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Discussion

Many comparisons have been made between ZD and KJD due to the fact they have similar symptoms, more often occur in the elderly, and are believed to have similar etiologies. An association between GERD and ZD has been previously described [8], and although an association between KJD and GERD has not yet been demonstrated, there are case reports relating the presence of KJDs with heartburn [8] and erosive gastritis [13]. The subject in our case report had poorly controlled GERD, further supporting a possible association. Hypotheses for the association of ZD with GERD include longitudinal muscle contraction leading to separation of muscle fibers in an area of weakness [15] and inappropriate contraction of the upper esophageal sphincter during swallowing [16]. A significant number of patients are asymptomatic and diverticula are found during workups for presumed thyroid nodules or other neck masses (Table 1). The belief that a significant number of patients with ZD are asymptomatic has lead to theories proposing a functional, and not just structural, component of the pathology, which may also be true for KJD [4,17]. Unlike ZD, which affects males slightly more than females, KJDs reported in the literature are most often found in middle-aged women followed by elderly men. Interestingly, while KJDs are typically larger in men they are less often symptomatic in males when compared to their female counterparts (Table 1).


.
Figure 3: Intra-operative photo showing the recurrent laryngeal nerve coursing along the neck of the diverticulum. View Figure 3



.





Table 1: Characteristics of KJD in published reports. View Table 1


While the majority of KJDs described in the literature are left-sided and unilateral, a small number of variances have been described in the literature, including bilateral KJDs [4,11,19], and 2 KJDs occurring on the same side [1]. Right-sided KJDs, like the one seen in our case, are exceedingly rare, and approximately half of subjects in the literature with a right-sided KJD also had a left sided KJD. The disproportionate number of right-sided KJDs may be in part due to the differences in anatomy between the left and right neck. In particular, the more lateral location of the carotid artery on the left may result in an area of relatively low resistance compared to the right. Data on the anatomical relationship of the RLN to the KJD is limited to a few reports, but studies that do describe the location, including this case report, note that the KJD projects posterolaterally to the RLN [6,8,31].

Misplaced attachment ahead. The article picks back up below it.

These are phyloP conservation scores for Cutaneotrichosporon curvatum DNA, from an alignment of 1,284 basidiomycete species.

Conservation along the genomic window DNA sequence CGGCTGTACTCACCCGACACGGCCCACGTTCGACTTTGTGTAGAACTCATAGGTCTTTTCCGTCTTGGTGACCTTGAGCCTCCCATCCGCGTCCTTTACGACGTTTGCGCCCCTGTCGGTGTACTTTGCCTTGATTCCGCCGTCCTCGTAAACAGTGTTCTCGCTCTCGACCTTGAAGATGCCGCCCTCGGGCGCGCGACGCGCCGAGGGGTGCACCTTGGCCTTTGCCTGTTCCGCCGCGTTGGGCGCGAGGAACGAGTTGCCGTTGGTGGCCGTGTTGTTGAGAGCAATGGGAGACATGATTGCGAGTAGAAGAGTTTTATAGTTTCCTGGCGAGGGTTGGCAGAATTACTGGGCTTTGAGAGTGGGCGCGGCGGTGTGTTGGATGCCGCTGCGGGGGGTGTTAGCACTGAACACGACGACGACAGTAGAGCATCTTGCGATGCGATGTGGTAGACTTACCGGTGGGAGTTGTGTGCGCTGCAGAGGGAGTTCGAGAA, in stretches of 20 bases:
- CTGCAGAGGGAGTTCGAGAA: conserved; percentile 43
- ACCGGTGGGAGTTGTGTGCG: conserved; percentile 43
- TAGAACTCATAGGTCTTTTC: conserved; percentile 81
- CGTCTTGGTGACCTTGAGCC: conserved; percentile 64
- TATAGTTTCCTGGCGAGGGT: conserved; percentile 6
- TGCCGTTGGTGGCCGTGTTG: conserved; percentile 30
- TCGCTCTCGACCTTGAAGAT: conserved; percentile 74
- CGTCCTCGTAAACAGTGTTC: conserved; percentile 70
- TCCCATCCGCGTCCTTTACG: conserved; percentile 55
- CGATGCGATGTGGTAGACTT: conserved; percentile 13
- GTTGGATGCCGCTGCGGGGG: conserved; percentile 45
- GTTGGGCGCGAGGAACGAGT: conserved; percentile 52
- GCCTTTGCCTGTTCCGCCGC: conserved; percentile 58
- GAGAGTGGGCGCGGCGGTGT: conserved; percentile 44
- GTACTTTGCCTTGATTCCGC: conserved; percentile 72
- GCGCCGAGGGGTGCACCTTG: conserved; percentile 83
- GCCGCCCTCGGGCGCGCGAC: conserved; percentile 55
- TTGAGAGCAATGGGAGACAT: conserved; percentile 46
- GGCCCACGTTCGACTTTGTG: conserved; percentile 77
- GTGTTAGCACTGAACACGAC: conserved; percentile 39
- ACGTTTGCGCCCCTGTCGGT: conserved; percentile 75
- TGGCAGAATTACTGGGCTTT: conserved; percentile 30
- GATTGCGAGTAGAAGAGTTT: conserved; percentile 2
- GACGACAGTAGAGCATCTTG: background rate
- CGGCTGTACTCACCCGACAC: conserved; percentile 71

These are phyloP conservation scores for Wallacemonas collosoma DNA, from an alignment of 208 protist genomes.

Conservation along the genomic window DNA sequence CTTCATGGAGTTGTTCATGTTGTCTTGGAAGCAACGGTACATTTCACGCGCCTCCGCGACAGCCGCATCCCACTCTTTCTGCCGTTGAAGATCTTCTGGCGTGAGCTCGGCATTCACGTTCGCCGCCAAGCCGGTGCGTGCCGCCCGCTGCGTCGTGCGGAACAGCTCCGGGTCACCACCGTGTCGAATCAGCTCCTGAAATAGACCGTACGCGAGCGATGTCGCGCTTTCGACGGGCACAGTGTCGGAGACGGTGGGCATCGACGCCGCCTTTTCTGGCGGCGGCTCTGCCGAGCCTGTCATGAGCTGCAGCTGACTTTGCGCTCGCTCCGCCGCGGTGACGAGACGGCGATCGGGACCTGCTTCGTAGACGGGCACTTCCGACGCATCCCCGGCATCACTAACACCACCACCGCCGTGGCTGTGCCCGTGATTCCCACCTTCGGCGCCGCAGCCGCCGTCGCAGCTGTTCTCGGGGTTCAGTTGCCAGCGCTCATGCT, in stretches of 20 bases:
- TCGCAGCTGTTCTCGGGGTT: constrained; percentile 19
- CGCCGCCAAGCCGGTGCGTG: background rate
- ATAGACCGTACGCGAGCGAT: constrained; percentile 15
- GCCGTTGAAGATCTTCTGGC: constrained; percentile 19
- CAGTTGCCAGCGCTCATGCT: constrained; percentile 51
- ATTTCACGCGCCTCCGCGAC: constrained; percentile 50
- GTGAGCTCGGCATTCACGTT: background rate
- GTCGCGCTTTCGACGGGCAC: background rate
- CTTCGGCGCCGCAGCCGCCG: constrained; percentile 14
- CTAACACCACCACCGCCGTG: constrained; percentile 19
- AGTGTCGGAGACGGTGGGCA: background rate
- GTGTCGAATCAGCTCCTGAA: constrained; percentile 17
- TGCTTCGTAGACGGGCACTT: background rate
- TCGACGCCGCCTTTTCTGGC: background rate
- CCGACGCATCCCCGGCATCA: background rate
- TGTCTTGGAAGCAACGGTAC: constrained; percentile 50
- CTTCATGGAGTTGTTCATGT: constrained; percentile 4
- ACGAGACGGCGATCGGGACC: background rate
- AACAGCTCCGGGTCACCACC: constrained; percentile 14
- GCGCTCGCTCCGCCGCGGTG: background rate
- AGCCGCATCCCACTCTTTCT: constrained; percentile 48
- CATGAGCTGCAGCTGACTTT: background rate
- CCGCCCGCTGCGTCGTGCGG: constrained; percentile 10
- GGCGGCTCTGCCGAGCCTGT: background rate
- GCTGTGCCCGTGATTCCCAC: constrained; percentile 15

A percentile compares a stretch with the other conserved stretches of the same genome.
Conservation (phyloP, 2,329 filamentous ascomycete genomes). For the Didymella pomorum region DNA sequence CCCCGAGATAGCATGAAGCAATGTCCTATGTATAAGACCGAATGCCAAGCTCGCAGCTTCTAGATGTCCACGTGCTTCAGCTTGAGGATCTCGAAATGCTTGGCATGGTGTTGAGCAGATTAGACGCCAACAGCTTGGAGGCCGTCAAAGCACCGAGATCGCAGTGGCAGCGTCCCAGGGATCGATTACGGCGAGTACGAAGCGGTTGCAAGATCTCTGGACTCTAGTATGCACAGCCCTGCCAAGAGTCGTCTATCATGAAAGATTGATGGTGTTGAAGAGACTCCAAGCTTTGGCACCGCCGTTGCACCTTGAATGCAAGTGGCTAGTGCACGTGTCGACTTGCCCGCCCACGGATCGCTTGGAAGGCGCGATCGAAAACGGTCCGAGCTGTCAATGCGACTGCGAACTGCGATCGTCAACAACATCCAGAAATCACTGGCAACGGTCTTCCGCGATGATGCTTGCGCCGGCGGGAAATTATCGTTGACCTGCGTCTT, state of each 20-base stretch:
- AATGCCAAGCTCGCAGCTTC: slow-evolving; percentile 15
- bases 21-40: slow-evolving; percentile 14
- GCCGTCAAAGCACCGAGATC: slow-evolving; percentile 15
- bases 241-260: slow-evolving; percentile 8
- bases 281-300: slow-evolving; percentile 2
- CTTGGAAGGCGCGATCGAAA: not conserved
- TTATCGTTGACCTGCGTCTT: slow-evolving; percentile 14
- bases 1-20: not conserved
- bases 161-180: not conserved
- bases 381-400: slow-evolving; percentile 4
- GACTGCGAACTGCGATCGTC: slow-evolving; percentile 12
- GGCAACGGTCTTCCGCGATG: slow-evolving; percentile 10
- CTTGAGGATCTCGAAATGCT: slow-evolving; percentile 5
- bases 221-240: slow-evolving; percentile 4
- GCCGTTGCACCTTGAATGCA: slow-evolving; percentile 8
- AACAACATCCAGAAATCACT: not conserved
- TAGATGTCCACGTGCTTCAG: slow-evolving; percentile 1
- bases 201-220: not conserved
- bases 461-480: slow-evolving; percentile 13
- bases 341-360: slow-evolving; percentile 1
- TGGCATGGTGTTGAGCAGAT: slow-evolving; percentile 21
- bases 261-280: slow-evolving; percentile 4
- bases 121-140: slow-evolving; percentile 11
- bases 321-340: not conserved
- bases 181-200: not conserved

The majority of symptomatic KJD described in the literature were treated with open excision with or without esophagomyotomy [9,11,14]. This is largely due to the close relationship of the RLN, the relative rarity of KJD's, and the amount of transoral manipulation required for endoscopic repair. In recent years however, successful cases of endoscopic repair have been reported without serious adverse effects [7,12]. Both Lee, et al. and Tang, et al. performed endoscopic distal vertical diverticulotomies (DVD) to disrupt the circular muscle of the esophagus inferior to the diverticulum to widen the opening and allow for drainage of its contents into the esophagus. Both studies reported resolution of symptoms in their subjects at their post-operative clinic visits and had no serious adverse outcomes.

Endoscopic repair for ZD has been enormously successful, and has become the preferred method of treatment for ZD over the past decade. Although associated with a greater rate of recurrence, it is also associated with decreased operative times, hospital length of stay, rate of major complications, and time to oral intake [32]. Overall, the low incidence of adverse events while still achieving significant symptom resolution highlight it's utility, particularly for high-risk patients. Although the results of the studies by Lee and Tang appear encouraging for the future of endoscopic repair for KJD, significant questions regarding the protection of the RLN during diverticulotomy were not answered by these studies. Attempting endoscopic repair in patients with KJD puts the RLN at high risk of injury since it does not currently provide visualization of the RLN and does not allow for gentle dissection away from the diverticulum. The studies on endoscopic repair acknowledge the possibility of RLN transection, but neither offers much direction on how to avoid this major complication [7,12]. Tang, et al. do encourage avoiding lateral diverticulotomies to avoid the RLN [7], however during this case, the RLN was observed to course over the medial aspect of the KJD. The proximity of the RLN to the diverticulumnot only puts it at risk of transection, but also potentially put it at risk for thermal injury if electrocautery devices are used [33,34]. Additionally, current methods do not reliably assess individual RLN monitoring during endoscopic repair. In addition to direct visualization of the RLN, the judicious use of the NIM during this case helped confirm the location of the right RLN and its branches, and helped guide the dissection and stapling of the diverticulum. As demonstrated in this case as well as several other cases of KJD repaired with open diverticulectomy, the RLN is closely associated with the neck of the diverticulum and may need gentle dissection prior to excision of the diverticulum [9].


Conclusion

This case of a symptomatic KJD intimately associated with the RLN illustrates the importance of performing an open diverticulectomy. Although endoscopic repair of ZD has likely surpassed open diverticulectomy as a preferred method of repair, it should not become standard of care for KJD. Attempting endoscopic repair in patients with KJD puts the RLN at high risk of injury since it does not provide visualization or monitoring of the RLN and does not allow for dissection away from the diverticulum. We therefore recommend open diverticulectomy with intraoperative RLN monitoring as the treatment of choice for KJD.

The authors of this manuscript have no financial disclosures, conflicts of interest or sources of funding to disclose.